- The tenant pays for internal repairs and utilities.
- The tenant is responsible for insurance of contents.
- The landlord pays for the external and structural elements of the building.
- The landlord is responsible for building insurance and non-recoverable service charge items.
- The landlord provides property management services that are not recoverable through service charges.
More about taxes
The landlord and the tenant are each partly responsible for the property tax levied by the local authority. Each property is assessed for taxation purposes, known as “onroerende zaak belasting” (OZB). The local government gives a value for the property and that value applies for one year. Each year the authorities collect the tax. The rate depends on the local authorities and this is a percentage of the value according to the Immovable Property Act.
Purchase Practises and Taxes
The purchaser is responsible for the so-called ‘kosten-koper’, which means that the buyer is liable for the payment of all additional costs. Those costs include transfer tax (6%), notary costs (0.2-0.5%), legal costs (negotiable) and some minor administration costs, such as land registration (Kadaster).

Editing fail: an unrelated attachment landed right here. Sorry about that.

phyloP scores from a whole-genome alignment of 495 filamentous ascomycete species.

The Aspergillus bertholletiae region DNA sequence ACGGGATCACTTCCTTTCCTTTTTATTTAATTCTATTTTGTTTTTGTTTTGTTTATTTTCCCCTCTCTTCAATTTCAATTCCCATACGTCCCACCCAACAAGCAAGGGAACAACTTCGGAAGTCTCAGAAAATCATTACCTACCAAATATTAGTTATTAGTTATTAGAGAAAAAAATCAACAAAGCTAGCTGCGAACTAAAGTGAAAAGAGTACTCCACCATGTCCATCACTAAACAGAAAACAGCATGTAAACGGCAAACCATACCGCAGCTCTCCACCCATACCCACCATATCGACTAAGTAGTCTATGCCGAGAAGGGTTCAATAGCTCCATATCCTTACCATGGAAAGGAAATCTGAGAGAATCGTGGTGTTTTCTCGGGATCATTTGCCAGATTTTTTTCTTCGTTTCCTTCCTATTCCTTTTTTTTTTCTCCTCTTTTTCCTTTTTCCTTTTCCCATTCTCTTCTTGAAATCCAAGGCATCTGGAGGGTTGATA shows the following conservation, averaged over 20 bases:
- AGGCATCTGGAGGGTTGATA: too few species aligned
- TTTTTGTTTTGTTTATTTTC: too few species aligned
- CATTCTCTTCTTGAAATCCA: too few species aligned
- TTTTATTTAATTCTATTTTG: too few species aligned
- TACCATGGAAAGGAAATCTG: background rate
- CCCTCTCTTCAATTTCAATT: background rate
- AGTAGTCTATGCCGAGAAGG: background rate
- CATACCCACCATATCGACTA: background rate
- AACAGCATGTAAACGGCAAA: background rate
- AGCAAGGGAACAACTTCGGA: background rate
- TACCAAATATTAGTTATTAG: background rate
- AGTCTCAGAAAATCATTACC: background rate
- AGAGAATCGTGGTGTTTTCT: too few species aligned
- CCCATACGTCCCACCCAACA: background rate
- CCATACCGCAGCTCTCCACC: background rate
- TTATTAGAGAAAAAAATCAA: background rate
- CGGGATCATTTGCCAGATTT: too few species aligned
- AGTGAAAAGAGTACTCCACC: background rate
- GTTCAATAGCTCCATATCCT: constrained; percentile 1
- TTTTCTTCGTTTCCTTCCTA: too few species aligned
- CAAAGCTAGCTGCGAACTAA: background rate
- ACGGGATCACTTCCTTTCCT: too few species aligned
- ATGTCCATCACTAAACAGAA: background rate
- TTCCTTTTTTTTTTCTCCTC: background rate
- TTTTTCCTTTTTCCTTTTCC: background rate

General building costs
|Operational Costs||10.0 %|
|Property tax||Depending on the Municipality|
Although the Dutch economy is now on the road to recovery the market conditions are still challenging. Supply will continue to creep up, albeit at a slow rate. Demand is subdued with lease extensions dominating the market in the short term. Prime rents are expected to remain largely stable, however, some pressure may be felt in the secondary markets and overall incentives remain high.
Investment in Immovable Property
It is possible to make private immovable property profitable by leasing it to private or corporate tenants. The market can be broken down into 3 fiscal situations:
- Personal investment
- Income from other work
- Income from business operations
In most instances the income from immovable property is subject to a fixed tax rate via Box 3. In the case of leasing beyond the scope of normal active asset management, the income is not taxed via Box 3, but via Box 1, as income from other work. The balance of the value applicable to the immovable property, as at 1 January and 31 December of each year, minus the financing debts on 1 January and 31 December is taxed at 1.2% via Box 3. Immovable property subject to tax based on the principles applicable to Box 3 is, in principle, valued at current market value at the reference date. Box 3 is a fixed tax rate for income from immovable property. The actual income, whether rent or lease is irrelevant.